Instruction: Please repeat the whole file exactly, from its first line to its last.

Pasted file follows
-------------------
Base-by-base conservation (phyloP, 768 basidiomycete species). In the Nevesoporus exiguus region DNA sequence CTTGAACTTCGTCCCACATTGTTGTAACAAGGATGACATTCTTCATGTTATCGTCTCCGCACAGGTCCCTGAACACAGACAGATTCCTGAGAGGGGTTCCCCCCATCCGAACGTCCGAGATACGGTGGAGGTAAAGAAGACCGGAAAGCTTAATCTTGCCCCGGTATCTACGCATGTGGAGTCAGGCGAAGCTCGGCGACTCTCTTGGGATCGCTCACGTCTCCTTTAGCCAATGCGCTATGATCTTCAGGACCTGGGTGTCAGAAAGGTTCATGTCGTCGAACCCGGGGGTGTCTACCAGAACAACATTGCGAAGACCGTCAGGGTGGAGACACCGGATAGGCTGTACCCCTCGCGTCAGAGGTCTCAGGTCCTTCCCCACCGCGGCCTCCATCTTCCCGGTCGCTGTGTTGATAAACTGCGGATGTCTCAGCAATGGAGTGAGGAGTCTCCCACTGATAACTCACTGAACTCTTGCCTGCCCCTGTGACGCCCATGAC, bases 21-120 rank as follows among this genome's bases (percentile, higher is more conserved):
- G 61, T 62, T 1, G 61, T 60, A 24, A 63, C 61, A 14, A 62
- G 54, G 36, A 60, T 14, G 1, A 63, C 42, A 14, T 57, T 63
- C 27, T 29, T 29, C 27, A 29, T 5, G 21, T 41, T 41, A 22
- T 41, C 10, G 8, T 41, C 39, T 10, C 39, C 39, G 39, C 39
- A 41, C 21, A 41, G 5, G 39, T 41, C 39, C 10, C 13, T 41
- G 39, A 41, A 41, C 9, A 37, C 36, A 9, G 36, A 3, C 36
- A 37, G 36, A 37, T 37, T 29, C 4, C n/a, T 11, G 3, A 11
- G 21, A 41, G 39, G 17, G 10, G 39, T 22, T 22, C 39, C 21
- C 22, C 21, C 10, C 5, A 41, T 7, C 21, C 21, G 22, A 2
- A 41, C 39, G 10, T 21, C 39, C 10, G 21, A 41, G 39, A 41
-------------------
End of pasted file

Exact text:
Base-by-base conservation (phyloP, 768 basidiomycete species). In the Nevesoporus exiguus region DNA sequence CTTGAACTTCGTCCCACATTGTTGTAACAAGGATGACATTCTTCATGTTATCGTCTCCGCACAGGTCCCTGAACACAGACAGATTCCTGAGAGGGGTTCCCCCCATCCGAACGTCCGAGATACGGTGGAGGTAAAGAAGACCGGAAAGCTTAATCTTGCCCCGGTATCTACGCATGTGGAGTCAGGCGAAGCTCGGCGACTCTCTTGGGATCGCTCACGTCTCCTTTAGCCAATGCGCTATGATCTTCAGGACCTGGGTGTCAGAAAGGTTCATGTCGTCGAACCCGGGGGTGTCTACCAGAACAACATTGCGAAGACCGTCAGGGTGGAGACACCGGATAGGCTGTACCCCTCGCGTCAGAGGTCTCAGGTCCTTCCCCACCGCGGCCTCCATCTTCCCGGTCGCTGTGTTGATAAACTGCGGATGTCTCAGCAATGGAGTGAGGAGTCTCCCACTGATAACTCACTGAACTCTTGCCTGCCCCTGTGACGCCCATGAC, bases 21-120 rank as follows among this genome's bases (percentile, higher is more conserved):
- G 61, T 62, T 1, G 61, T 60, A 24, A 63, C 61, A 14, A 62
- G 54, G 36, A 60, T 14, G 1, A 63, C 42, A 14, T 57, T 63
- C 27, T 29, T 29, C 27, A 29, T 5, G 21, T 41, T 41, A 22
- T 41, C 10, G 8, T 41, C 39, T 10, C 39, C 39, G 39, C 39
- A 41, C 21, A 41, G 5, G 39, T 41, C 39, C 10, C 13, T 41
- G 39, A 41, A 41, C 9, A 37, C 36, A 9, G 36, A 3, C 36
- A 37, G 36, A 37, T 37, T 29, C 4, C n/a, T 11, G 3, A 11
- G 21, A 41, G 39, G 17, G 10, G 39, T 22, T 22, C 39, C 21
- C 22, C 21, C 10, C 5, A 41, T 7, C 21, C 21, G 22, A 2
- A 41, C 39, G 10, T 21, C 39, C 10, G 21, A 41, G 39, A 41